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Foundation of Facilitation - LAWS8077
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Faculty: Faculty of Law
School:  Faculty of Law
Course Outline: See below
Campus: Kensington Campus
Career: Postgraduate
Units of Credit: 6
EFTSL: 0.12500 (more info)
Indicative Contact Hours per Week: 2
Enrolment Requirements:
Prerequisite: Academic Program must be either 9200, 9210, 5740, 9230, 9235, 5235, 9231 or 5231
CSS Contribution Charge:Band 3 (more info)
Further Information: See Class Timetable


In a multi-dimensional society there is a need for groups to work together to deliver projects. These groups either need to build consensus for their decisions or vote by a majority. Examples include leadership committees, investigations and Boards. They are often led by a chair or a facilitator. The role and expectation of the facilitator varies between groups and projects and the skills required vary accordingly. This course provides an exploration of the different contexts within which facilitation is used and an examination of the theoretical constructs. It is designed to provide students with an opportunity to have a greater insight into where ADR skills can be applied in the broader community.

This course is taught as a 4 day intensive on 4-5 and 18-19 May 2011 from 9.00 to 5.00pm at the UNSW CBD Campus.

LLM Specialisations

Recommended Prior Knowledge


Course Objectives

The aims of the course are to ensure that familiarity with;
• Group decision making;
• How group dynamics work;
• The overlay of group decision making in a workplace setting and how this interfaces with the legal framework;
• The way Boards operate; and
• The way stakeholders can be identified and the strategies to empower them to make good group decisions.

Main Topics

This course examines the role of facilitation in a variety of contexts, the interplay with the Law and the skills and tools that are required for anyone wanting to practice facilitation. It is a theoretical course with exercises to provide an opportunity for practical application. This course includes an exploration of the following topics:
• An overview of facilitation, what are the cultural underpinnings and groups- how do they work and what is important to understand when working with a group or being part of a group.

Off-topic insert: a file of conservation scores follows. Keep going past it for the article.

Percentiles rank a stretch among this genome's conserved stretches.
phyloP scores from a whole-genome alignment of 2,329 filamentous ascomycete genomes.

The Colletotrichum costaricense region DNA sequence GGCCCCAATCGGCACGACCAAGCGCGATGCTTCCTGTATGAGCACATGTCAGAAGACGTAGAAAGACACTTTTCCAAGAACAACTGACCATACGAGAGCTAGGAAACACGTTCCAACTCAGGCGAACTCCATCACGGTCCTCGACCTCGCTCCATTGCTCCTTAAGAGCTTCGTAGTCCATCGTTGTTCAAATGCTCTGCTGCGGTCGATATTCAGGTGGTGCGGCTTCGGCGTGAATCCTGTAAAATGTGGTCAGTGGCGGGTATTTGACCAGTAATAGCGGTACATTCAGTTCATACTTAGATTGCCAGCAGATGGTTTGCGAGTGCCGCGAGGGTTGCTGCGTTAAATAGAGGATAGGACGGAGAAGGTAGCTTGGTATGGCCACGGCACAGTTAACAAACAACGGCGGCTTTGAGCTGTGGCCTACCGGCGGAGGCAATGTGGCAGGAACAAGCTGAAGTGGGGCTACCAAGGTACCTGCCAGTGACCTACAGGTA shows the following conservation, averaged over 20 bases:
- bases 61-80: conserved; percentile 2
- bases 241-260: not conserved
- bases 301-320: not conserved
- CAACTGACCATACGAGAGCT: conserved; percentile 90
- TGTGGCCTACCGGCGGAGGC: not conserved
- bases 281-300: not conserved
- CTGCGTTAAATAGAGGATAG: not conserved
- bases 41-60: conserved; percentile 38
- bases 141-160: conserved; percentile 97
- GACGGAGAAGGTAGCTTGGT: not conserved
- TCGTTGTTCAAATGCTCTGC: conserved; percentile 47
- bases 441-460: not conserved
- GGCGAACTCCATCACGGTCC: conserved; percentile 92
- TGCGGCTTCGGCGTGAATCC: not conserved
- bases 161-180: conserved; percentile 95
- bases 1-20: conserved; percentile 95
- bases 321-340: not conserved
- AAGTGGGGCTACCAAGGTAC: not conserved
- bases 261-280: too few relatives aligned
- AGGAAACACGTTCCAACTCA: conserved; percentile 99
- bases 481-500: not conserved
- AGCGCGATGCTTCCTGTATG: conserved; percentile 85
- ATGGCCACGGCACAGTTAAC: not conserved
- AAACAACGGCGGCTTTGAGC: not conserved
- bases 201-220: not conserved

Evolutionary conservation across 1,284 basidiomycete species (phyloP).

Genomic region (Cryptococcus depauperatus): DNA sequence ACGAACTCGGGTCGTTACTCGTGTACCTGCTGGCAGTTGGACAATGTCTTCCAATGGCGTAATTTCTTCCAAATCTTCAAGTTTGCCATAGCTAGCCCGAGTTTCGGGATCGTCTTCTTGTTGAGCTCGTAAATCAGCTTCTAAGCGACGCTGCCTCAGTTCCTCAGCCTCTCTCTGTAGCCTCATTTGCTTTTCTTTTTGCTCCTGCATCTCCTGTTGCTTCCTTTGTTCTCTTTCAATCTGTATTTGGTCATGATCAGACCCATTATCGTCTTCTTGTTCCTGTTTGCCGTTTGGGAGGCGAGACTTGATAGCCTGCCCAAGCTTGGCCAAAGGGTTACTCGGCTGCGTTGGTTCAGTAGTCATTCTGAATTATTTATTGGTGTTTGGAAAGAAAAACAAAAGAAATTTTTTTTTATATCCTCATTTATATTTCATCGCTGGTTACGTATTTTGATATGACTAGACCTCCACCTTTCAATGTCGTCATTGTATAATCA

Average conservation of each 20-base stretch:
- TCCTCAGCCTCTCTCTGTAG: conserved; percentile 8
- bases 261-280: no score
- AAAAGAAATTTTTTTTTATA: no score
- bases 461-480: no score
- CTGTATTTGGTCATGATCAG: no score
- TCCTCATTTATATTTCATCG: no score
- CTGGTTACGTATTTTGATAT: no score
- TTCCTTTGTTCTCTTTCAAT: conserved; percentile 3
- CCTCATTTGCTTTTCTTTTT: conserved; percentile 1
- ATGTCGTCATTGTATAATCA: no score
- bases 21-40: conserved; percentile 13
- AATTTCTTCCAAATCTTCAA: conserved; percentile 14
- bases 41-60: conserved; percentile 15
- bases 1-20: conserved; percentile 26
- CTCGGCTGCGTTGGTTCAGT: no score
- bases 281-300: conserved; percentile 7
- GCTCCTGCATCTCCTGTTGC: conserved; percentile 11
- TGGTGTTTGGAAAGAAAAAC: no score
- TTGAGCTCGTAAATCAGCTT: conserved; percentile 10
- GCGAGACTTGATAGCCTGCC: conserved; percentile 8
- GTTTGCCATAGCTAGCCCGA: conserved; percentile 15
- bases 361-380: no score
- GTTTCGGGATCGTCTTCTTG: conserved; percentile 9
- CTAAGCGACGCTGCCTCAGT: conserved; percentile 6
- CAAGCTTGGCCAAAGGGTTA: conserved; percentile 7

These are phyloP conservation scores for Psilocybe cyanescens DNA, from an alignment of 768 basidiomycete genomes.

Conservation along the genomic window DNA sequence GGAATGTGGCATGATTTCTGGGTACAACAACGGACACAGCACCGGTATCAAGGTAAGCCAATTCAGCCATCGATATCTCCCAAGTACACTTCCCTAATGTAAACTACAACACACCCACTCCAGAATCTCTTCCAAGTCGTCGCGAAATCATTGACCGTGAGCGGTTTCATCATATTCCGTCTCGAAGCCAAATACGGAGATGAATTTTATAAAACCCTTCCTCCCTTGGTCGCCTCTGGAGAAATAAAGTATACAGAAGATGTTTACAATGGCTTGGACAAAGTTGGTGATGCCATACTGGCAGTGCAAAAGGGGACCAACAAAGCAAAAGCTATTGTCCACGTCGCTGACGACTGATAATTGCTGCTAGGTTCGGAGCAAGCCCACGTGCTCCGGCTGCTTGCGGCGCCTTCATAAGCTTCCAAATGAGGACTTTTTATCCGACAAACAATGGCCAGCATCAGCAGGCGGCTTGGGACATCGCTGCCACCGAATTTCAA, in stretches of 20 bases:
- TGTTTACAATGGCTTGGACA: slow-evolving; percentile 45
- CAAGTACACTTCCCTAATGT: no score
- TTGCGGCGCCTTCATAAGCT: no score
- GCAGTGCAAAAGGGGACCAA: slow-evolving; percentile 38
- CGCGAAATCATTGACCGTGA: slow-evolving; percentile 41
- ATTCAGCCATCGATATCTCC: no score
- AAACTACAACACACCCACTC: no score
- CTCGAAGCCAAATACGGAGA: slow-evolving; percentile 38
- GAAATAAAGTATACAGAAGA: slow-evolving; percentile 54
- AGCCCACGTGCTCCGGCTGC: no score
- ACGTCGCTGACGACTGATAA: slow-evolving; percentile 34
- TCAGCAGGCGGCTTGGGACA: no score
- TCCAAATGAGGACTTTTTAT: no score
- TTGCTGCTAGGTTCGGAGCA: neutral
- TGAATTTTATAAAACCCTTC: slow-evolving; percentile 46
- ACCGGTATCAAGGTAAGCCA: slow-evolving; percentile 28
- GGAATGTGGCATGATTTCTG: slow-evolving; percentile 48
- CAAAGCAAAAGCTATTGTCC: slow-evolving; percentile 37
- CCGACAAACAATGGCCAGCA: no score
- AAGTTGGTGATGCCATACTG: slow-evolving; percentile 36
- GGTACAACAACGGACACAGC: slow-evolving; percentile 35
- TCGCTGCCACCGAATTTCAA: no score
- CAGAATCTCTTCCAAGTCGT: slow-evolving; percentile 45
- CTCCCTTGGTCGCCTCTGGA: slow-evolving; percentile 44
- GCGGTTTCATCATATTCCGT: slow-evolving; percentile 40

• Boards, committees, the role of the chair, and the decision making process;
• Psychological ‘Type” and groups; how do groups work, how are individuals types (such as MBTI) exhibited in a group environment and the implications for change management, and adult learning principals;
• The application of facilitation in managing disputes in an Aboriginal context. An exploration of land based disputes and cultural paradigms;
• Conflict and groups- from bullying in schools to sentencing circles the application of transformative justice and appropriate dispute resolution;
• Familiarity with the areas in our society where groups need to operate together to make decisions and changes; A greater understanding of the challenges of regulation in these environments;
• An appreciation of the range of tools, techniques and competencies that are needed for a group to operate effectively; and
• An appreciation of where the need to use facilitation to fine tune and ensure the law is operating effectively in areas where groups are working for an outcome.


Class participation (30%)
Outline of Essay (10%)
Essay (60%)

Course Texts

Recommended Reading

Christine Hogan, Understanding Facilitation: Theory and Principles (2002, Kogan Page Publishers)

Sandy Schumann (ed) The IAF Handbook of Group Facilitation. Best Practices from the Leading Organizations in Facilitation (2005, Jossey Bass)

Additional Information

The next course to build directly on these skills is LAWS8981 Mastering Facilitation, a workshop for those who want practical hands on experience with facilitation which is available in Semester 2.

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© The University of New South Wales (CRICOS Provider No.: 00098G), 2004-2011. The information contained in this Handbook is indicative only. While every effort is made to keep this information up-to-date, the University reserves the right to discontinue or vary arrangements, programs and courses at any time without notice and at its discretion. While the University will try to avoid or minimise any inconvenience, changes may also be made to programs, courses and staff after enrolment. The University may also set limits on the number of students in a course.